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Washington University Heart Failure Center at Missouri Baptist

In January 2019, the Washington University Heart Failure Center at Missouri Baptist opened to provide advanced heart failure care.

A Team Approach

Offering a range of screening services and specialized treatments, the Center at MoBap functions as a stand-alone clinic, seeing ambulatory patients on an outpatient basis. In addition, the Center sees hospitalized patients for observation, diagnosis, treatment and intervention. Specialists and clinicians work together to provide comprehensive care through all the stages of the recovery process. 

"This Center is an extension of the program at Barnes-Jewish Hospital,” said Washington University cardiologist Dr. Gregory Ewald. “The biggest benefactors are the patients who can get high-quality care for a range of heart conditions.”

Heart failure—caused by a weakened heart muscle—can be difficult to treat and frightening to those who have the condition. The term heart failure can apply to a heart muscle that is weak, enlarged, and does not pump effectively. That’s why diagnosis, treatment, and management of heart failure requires the collaboration of a team of health care specialists.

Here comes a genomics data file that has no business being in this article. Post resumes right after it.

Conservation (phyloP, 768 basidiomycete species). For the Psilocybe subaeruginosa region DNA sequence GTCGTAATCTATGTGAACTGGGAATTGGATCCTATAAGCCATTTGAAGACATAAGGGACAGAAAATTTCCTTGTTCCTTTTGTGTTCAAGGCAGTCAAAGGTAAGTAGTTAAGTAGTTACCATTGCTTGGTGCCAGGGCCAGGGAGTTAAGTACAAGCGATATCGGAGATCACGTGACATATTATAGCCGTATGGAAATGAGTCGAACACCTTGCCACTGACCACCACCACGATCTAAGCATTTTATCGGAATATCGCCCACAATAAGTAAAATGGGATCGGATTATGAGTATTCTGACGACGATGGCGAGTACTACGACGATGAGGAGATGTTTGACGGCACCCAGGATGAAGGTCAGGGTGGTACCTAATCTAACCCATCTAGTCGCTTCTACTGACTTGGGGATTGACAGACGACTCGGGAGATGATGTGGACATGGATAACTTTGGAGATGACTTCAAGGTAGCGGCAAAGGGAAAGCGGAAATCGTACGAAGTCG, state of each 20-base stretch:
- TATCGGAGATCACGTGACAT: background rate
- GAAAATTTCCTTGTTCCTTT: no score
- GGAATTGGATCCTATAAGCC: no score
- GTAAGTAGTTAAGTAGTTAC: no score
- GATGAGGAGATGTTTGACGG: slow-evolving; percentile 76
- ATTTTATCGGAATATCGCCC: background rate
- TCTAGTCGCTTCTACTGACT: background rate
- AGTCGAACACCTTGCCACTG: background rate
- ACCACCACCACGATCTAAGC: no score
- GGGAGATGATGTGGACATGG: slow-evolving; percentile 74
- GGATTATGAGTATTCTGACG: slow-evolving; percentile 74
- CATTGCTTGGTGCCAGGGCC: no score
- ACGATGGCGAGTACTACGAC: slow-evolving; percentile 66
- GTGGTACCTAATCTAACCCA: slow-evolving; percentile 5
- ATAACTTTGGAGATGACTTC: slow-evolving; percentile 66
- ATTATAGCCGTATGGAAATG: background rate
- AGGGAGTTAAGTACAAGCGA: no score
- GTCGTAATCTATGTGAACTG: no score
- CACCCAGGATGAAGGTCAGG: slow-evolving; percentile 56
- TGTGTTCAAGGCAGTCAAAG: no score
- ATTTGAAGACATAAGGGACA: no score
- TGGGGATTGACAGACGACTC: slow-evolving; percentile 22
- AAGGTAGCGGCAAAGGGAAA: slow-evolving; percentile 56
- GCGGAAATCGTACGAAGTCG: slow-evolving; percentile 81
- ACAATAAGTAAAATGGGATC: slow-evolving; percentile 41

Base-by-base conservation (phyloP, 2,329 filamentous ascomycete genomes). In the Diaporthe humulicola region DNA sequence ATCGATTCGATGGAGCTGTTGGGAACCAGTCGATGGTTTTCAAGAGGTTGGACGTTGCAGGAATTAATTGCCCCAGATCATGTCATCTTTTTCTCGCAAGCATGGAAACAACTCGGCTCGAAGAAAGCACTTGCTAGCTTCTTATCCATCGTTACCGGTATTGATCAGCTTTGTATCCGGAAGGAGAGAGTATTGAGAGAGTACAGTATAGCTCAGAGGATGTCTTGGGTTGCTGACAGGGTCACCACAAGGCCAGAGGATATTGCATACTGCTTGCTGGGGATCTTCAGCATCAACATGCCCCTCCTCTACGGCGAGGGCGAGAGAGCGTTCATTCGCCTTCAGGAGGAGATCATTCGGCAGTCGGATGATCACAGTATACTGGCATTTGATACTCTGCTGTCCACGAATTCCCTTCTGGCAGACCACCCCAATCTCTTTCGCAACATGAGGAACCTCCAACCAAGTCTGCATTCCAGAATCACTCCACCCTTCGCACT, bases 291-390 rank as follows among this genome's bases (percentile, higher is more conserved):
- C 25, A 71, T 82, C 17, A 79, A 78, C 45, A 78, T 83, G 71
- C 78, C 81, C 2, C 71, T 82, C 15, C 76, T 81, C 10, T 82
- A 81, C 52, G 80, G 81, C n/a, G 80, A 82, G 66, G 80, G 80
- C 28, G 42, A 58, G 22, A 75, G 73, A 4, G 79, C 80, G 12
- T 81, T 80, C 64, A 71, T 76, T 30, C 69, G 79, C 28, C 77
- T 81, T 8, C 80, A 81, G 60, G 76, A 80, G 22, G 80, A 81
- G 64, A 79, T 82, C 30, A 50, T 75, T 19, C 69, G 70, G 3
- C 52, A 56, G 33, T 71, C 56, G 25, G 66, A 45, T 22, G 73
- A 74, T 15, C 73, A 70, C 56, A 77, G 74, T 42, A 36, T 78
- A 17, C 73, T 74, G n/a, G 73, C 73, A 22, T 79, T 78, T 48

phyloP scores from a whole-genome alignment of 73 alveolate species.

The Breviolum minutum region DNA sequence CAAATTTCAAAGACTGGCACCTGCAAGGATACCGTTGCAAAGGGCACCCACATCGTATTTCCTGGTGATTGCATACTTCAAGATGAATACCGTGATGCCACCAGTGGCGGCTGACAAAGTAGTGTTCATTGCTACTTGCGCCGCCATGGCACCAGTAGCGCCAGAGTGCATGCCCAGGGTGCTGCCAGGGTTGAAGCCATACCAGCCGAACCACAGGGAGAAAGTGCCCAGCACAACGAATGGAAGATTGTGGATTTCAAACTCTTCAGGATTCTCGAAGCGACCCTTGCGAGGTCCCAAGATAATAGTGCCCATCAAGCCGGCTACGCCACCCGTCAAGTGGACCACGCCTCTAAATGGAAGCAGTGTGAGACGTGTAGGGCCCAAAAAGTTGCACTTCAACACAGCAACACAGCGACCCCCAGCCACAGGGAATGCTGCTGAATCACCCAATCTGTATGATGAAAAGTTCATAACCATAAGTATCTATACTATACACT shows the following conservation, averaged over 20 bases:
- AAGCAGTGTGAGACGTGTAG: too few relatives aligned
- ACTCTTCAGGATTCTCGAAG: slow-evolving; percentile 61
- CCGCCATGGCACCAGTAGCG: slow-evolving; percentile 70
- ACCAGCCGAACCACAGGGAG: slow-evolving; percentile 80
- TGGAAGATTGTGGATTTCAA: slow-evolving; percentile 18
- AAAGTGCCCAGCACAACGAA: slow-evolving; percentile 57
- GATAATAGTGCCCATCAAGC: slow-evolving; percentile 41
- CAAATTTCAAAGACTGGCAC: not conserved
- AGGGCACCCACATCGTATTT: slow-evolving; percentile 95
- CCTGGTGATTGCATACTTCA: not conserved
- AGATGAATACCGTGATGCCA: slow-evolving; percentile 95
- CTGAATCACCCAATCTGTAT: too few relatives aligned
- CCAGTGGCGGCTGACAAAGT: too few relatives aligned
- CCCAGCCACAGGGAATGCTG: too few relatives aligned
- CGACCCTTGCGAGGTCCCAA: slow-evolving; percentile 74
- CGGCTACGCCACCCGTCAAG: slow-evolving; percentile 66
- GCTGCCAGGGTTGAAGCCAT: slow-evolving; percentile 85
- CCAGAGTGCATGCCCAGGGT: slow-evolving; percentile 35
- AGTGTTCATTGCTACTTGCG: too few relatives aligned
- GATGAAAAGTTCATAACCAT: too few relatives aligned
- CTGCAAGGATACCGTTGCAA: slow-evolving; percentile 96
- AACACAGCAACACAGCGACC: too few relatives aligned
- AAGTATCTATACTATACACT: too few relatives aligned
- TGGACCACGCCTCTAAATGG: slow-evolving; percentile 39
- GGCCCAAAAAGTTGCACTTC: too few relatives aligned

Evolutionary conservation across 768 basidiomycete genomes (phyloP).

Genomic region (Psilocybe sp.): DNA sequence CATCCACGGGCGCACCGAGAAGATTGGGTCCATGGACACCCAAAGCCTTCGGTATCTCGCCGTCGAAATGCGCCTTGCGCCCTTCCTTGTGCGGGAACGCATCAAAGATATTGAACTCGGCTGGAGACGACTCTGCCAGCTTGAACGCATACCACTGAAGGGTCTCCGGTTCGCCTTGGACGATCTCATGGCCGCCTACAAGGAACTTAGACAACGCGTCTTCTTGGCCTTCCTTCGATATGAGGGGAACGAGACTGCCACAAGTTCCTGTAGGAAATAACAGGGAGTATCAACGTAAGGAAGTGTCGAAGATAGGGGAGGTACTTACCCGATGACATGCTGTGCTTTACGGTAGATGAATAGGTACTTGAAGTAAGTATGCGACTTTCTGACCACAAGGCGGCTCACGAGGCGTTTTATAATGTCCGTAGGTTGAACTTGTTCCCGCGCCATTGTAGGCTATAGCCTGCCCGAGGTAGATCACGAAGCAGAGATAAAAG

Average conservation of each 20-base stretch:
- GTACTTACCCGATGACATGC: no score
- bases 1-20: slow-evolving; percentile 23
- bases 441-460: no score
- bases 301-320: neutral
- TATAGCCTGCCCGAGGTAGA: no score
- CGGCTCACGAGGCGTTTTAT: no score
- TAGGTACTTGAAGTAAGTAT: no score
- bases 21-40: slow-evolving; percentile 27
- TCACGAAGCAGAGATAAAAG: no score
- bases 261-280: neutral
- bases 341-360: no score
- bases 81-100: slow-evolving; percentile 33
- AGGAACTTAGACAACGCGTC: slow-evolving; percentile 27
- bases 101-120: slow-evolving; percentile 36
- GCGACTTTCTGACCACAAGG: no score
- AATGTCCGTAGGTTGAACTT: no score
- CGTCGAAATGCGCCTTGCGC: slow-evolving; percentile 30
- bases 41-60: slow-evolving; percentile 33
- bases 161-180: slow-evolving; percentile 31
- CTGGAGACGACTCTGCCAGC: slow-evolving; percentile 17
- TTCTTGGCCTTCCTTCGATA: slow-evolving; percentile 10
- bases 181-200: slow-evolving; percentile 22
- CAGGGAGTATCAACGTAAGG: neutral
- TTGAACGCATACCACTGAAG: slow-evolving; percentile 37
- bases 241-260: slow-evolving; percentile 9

Starting with your primary care physician your care may include: cardiologists, electrophysiologists (cardiologists who specialize in heart rhythm management), cardiac surgeons, and a nurse practitioner who specializes in heart failure. Together this team will develop and individualized plan to help you to manage your condition.

Daily tips to manage your condition

• Weigh yourself daily
• Monitor your blood pressure daily
• Limit your intake of salt
• Exercise at levels recommended by your physician
• Take your medications exactly as prescribed
• Maintain frequent visits with your physician
• Ask questions and make sure you fully understand all information
• If you smoke, please stop. Smoking makes the symptoms of CHF much worse.

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Melissa Ham’s voice is still a little shaky when she recalls being told that her husband, Chris, had about a 1-in-3 chance of surviving the heart attack that occurred at their home on July 13, 2016.

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